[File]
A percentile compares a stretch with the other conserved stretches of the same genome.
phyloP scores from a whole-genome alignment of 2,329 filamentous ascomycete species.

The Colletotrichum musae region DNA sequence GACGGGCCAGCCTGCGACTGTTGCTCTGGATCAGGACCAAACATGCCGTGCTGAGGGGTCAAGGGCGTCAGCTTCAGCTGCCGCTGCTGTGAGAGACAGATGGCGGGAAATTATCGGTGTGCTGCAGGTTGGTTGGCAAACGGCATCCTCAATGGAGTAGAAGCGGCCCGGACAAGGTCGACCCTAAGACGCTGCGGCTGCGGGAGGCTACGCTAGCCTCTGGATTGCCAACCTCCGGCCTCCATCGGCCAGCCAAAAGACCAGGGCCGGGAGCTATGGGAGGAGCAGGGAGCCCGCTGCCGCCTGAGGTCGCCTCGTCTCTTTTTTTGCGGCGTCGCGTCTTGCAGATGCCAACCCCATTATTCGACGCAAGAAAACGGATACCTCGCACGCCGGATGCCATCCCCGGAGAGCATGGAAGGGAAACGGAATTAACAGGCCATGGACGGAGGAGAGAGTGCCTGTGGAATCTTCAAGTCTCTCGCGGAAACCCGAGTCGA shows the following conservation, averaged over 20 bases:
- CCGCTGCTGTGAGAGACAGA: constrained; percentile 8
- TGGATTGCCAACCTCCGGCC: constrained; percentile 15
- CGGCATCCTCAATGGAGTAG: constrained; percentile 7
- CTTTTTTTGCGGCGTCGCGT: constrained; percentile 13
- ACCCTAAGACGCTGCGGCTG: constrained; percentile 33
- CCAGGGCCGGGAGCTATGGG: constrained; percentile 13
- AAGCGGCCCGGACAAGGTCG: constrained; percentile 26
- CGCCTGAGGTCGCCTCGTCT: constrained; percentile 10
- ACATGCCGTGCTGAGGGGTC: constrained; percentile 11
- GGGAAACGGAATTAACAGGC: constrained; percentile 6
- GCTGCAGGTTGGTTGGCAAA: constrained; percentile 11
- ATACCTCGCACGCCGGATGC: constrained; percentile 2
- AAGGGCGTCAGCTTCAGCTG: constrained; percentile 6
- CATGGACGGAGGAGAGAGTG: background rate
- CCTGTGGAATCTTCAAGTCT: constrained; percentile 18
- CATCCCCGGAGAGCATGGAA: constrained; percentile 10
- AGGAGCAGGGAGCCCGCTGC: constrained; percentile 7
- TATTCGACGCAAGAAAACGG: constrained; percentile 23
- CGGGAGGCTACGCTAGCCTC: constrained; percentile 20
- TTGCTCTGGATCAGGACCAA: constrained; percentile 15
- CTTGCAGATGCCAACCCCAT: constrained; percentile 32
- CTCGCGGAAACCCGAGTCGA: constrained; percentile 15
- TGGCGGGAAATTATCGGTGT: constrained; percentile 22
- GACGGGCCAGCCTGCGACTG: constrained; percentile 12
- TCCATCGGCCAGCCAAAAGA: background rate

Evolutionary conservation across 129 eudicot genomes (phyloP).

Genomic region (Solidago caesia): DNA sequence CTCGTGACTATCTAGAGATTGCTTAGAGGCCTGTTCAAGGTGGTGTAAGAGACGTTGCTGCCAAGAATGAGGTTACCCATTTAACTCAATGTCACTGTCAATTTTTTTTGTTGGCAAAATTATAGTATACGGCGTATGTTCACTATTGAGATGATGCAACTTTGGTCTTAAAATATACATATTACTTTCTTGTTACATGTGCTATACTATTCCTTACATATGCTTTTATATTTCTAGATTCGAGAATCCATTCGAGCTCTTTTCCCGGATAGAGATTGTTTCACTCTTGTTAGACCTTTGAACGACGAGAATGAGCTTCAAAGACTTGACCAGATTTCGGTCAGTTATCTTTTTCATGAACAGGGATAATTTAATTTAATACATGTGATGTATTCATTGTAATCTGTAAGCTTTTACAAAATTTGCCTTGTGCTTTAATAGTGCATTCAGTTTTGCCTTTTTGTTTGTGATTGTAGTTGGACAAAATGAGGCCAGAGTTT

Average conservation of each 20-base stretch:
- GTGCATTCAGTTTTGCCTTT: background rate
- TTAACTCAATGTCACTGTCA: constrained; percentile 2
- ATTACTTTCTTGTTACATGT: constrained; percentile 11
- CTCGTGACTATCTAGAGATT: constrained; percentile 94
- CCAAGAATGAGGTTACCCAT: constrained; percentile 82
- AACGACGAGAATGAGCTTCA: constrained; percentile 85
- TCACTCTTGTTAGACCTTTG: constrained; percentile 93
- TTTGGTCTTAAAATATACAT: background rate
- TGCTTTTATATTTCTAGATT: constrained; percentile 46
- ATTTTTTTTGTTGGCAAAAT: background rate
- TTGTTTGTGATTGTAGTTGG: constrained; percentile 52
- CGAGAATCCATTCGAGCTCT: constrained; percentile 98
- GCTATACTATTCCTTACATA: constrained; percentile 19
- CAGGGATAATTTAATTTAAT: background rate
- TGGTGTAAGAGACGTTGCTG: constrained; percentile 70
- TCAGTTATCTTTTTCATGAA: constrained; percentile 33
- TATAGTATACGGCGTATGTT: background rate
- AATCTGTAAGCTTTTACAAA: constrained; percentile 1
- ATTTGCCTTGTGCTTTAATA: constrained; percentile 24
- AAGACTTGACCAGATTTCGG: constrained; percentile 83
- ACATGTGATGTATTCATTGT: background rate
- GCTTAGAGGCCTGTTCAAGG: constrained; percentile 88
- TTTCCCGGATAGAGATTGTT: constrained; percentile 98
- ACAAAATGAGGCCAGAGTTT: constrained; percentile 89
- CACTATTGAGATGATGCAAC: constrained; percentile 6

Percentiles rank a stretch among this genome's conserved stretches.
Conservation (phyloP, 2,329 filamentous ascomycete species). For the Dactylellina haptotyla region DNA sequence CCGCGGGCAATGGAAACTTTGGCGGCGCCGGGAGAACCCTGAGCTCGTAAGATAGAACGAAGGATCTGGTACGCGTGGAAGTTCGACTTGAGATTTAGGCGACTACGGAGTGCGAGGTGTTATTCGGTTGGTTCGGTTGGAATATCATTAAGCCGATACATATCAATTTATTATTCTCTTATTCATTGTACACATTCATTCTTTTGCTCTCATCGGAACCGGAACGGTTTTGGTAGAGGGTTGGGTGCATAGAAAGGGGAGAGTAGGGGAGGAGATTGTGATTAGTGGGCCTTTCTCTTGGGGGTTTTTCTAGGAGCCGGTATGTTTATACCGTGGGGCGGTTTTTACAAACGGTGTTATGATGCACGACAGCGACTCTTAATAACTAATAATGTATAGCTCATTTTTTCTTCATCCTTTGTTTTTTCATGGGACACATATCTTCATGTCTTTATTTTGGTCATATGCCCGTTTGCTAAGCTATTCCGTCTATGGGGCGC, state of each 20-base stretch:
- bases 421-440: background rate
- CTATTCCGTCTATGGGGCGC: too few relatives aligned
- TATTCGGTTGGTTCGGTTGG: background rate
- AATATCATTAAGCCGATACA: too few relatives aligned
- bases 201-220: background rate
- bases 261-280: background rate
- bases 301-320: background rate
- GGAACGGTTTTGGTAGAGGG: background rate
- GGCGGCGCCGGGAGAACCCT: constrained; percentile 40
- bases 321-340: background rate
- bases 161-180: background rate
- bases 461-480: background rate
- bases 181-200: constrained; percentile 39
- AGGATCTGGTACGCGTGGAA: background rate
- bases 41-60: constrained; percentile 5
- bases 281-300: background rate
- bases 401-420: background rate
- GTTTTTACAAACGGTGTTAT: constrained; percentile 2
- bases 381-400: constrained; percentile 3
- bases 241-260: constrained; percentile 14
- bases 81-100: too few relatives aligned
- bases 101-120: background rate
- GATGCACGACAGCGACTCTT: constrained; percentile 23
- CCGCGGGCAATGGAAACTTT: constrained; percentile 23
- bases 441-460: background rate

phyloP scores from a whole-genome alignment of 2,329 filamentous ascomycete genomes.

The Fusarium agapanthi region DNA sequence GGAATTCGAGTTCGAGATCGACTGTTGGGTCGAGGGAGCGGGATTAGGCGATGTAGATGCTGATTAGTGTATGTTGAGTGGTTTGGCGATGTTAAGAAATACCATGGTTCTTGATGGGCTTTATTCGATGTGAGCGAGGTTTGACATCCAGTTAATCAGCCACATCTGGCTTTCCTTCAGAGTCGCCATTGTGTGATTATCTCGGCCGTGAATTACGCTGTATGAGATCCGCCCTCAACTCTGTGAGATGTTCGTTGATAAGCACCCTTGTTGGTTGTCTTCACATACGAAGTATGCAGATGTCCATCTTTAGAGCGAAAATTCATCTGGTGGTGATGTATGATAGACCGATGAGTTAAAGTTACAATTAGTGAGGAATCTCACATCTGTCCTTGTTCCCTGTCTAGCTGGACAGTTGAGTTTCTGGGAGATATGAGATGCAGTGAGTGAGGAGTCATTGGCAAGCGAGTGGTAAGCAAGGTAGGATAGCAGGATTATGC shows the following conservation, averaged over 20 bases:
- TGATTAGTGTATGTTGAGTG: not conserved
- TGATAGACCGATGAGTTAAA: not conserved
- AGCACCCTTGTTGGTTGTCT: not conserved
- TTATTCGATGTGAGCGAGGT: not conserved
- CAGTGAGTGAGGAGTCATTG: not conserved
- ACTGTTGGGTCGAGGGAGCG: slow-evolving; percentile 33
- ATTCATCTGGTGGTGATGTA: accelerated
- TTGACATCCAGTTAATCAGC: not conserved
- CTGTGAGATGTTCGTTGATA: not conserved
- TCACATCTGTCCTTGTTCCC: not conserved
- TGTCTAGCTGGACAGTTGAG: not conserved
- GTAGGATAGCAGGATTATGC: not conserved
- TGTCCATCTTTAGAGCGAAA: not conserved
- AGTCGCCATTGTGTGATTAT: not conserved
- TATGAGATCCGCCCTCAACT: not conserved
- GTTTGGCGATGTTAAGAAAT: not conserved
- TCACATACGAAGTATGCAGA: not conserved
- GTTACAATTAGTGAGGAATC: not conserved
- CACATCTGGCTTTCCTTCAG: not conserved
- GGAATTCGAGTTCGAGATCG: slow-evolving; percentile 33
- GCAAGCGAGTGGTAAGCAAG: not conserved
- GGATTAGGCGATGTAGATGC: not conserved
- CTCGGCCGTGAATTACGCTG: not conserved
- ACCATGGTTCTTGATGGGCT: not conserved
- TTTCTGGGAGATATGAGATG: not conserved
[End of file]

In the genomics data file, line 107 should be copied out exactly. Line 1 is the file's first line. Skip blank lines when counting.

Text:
- GGATTAGGCGATGTAGATGC: not conserved